A new study in the journal Pediatrics shows a connection between the Apgar score a baby gets just minutes after birth and the likelihood of that baby developing symptoms of ADHD later in life.
The research looked at 980,000 Danish children born between 1988 and 2001. Apgar scores reflect the health of a baby directly after birth — taking things like breathing, color, muscle tone, and heart rate into account. A score of 7 or higher is considered normal, while a 9 or 10 reflects a baby in the best possible condition.
Here’s how a newborn’s Apgar score connected to ADHD diagnosis later in childhood:
Kids in the study who had 5 or 6 apgar score at birth were 63 percent more likely to have ADHD than children who had a 9 or 10 at birth. Those with an Apgar score of 1 to 4 had a 75 percent greater risk.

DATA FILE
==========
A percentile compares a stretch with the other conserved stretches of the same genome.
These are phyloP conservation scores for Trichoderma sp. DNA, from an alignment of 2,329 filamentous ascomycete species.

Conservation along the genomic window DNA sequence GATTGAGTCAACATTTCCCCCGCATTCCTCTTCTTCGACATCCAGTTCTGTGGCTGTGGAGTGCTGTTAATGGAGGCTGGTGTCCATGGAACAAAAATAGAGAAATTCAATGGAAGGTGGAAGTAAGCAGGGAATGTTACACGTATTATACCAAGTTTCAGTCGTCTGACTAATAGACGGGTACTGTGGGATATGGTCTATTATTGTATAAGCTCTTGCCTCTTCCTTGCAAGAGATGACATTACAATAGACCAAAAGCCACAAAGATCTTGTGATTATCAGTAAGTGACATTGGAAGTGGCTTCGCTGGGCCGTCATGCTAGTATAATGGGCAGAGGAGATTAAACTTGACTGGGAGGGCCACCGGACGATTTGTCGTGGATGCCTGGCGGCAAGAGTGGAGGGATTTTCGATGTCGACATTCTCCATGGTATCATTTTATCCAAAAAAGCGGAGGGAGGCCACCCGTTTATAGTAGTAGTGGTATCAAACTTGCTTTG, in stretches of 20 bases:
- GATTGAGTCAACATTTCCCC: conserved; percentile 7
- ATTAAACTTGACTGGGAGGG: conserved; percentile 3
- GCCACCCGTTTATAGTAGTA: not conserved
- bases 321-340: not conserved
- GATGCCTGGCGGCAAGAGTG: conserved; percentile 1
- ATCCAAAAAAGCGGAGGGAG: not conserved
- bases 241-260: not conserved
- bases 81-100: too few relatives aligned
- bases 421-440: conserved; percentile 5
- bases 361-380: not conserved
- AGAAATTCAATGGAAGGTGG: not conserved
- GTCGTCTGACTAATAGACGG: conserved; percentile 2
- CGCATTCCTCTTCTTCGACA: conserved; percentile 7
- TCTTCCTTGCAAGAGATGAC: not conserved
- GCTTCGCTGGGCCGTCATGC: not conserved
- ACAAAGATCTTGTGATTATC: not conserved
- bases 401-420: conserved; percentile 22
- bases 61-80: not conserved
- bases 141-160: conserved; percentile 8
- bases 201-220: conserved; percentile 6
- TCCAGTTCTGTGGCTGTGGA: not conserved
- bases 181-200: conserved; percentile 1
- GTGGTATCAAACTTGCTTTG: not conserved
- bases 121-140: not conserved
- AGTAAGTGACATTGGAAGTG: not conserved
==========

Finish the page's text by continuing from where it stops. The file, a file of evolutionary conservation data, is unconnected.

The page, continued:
The scientists controlled for factors like preterm births, maternal education level, income, smoking, and income.
It’s an interesting link and the researchers wonder whether a factor that lowers Apgar score (such as decreased oxygen during delivery) would make subtle changes to the brain that later reveal themselves in ADHD symptoms.
It’s possible, but you have to consider that many in the study who had low Apgar scores did not develop ADHD. And on the flip side, many kids with ADHD had normal scores as a newborn.
Could it also be that something about a fetus’ health and development in the womb makes both a low Apgar score and ADHD symptoms more likely? In other words, could be that the low Apgar score (a factor like oxygen depletion at birth) isn’t the cause, but the two pieces are related to fetal health in some other way?